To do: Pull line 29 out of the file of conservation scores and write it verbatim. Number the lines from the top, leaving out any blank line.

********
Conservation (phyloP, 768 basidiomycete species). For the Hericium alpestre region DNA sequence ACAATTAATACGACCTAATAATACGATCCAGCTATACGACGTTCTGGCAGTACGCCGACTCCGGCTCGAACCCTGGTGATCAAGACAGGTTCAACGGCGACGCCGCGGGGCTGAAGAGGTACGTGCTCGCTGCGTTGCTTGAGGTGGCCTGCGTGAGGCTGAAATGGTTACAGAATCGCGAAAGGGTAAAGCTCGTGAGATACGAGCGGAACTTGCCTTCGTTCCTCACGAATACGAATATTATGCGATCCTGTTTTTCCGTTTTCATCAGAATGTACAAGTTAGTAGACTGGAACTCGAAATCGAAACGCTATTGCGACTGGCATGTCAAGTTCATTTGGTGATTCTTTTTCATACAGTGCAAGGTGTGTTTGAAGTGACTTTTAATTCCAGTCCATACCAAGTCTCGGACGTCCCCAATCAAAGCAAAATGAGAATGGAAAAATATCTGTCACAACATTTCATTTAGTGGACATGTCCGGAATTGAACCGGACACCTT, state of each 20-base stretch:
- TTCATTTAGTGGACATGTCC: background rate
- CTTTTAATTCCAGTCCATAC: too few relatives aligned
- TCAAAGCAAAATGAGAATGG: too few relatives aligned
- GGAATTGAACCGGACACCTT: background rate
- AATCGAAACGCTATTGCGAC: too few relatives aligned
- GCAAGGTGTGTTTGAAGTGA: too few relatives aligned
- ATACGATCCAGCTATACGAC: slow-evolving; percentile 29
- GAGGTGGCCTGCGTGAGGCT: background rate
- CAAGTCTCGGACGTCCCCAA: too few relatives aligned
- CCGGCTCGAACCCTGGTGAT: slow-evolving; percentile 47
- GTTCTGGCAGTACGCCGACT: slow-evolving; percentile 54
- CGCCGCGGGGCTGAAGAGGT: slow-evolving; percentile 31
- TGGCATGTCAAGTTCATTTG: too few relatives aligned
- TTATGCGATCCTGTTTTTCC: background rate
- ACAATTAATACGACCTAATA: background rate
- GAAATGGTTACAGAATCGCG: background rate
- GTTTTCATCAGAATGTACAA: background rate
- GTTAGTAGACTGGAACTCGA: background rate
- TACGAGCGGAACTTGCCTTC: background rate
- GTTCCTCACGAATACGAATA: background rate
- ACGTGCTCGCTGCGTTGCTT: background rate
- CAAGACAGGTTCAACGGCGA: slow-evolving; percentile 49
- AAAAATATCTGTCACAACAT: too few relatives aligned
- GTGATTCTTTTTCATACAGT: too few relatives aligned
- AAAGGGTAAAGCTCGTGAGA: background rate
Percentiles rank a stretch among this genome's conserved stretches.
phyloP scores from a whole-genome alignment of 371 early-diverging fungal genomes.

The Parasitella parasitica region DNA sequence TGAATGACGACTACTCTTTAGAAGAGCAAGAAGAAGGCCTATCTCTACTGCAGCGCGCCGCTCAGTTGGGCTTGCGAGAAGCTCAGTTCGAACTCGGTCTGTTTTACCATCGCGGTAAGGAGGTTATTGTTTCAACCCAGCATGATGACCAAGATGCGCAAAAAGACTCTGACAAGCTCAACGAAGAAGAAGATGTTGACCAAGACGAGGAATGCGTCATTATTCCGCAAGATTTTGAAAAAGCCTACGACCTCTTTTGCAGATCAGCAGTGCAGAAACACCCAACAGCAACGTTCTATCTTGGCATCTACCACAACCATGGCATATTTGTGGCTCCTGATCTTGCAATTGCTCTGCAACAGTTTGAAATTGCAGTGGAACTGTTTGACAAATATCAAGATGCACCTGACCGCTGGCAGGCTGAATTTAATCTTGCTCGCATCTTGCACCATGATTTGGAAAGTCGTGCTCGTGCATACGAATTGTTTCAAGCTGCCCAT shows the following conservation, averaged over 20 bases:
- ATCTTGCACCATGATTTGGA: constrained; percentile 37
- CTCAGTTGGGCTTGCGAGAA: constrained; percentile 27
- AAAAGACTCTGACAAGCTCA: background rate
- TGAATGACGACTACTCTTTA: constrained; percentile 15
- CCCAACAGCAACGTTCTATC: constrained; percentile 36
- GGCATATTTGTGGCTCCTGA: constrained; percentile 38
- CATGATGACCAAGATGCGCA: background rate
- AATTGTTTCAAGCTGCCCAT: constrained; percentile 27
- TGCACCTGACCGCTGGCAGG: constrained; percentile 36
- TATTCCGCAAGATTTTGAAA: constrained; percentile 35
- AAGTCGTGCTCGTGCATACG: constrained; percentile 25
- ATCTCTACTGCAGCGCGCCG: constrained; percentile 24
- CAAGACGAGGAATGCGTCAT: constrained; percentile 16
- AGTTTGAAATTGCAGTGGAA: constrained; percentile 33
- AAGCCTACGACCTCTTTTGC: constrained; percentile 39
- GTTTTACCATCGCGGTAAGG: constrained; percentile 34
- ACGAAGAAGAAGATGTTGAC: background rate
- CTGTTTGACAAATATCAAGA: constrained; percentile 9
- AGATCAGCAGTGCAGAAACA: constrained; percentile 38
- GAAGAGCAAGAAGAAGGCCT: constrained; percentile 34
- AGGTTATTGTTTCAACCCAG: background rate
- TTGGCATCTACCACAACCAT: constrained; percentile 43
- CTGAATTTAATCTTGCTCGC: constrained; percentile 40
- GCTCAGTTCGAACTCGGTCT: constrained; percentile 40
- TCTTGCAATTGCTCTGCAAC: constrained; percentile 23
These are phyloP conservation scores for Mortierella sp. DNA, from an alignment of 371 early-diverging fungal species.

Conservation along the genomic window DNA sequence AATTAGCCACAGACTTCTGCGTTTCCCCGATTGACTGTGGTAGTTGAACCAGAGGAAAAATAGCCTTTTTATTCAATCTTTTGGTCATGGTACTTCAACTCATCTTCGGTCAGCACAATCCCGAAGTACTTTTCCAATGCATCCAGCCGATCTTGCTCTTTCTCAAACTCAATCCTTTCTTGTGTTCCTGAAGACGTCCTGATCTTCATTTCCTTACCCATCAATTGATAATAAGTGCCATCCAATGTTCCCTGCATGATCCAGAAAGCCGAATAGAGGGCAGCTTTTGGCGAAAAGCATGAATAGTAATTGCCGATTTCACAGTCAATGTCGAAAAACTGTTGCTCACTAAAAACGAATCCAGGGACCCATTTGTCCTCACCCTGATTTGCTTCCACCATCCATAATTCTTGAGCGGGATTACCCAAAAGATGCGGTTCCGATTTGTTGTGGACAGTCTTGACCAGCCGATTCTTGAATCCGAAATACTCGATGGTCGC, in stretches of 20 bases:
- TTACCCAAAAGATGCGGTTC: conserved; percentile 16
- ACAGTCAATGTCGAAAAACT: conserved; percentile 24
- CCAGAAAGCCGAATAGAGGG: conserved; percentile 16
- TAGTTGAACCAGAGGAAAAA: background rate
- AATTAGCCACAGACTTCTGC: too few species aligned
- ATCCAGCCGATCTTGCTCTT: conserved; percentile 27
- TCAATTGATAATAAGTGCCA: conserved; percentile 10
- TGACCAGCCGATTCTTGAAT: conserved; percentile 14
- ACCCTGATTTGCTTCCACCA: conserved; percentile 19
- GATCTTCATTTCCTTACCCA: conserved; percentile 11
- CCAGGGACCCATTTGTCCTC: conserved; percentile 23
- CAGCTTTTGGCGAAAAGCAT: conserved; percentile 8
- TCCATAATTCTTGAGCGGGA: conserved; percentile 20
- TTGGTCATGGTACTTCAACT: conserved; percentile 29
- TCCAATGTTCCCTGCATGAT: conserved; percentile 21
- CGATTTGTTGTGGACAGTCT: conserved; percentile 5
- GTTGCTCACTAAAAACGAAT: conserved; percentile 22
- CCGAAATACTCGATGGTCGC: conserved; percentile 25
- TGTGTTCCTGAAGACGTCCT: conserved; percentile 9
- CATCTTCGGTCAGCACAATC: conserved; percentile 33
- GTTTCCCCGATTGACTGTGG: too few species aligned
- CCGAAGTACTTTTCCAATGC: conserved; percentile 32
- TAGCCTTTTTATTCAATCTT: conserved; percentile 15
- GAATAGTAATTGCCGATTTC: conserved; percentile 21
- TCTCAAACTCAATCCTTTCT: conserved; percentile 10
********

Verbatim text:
The Parasitella parasitica region DNA sequence TGAATGACGACTACTCTTTAGAAGAGCAAGAAGAAGGCCTATCTCTACTGCAGCGCGCCGCTCAGTTGGGCTTGCGAGAAGCTCAGTTCGAACTCGGTCTGTTTTACCATCGCGGTAAGGAGGTTATTGTTTCAACCCAGCATGATGACCAAGATGCGCAAAAAGACTCTGACAAGCTCAACGAAGAAGAAGATGTTGACCAAGACGAGGAATGCGTCATTATTCCGCAAGATTTTGAAAAAGCCTACGACCTCTTTTGCAGATCAGCAGTGCAGAAACACCCAACAGCAACGTTCTATCTTGGCATCTACCACAACCATGGCATATTTGTGGCTCCTGATCTTGCAATTGCTCTGCAACAGTTTGAAATTGCAGTGGAACTGTTTGACAAATATCAAGATGCACCTGACCGCTGGCAGGCTGAATTTAATCTTGCTCGCATCTTGCACCATGATTTGGAAAGTCGTGCTCGTGCATACGAATTGTTTCAAGCTGCCCAT shows the following conservation, averaged over 20 bases: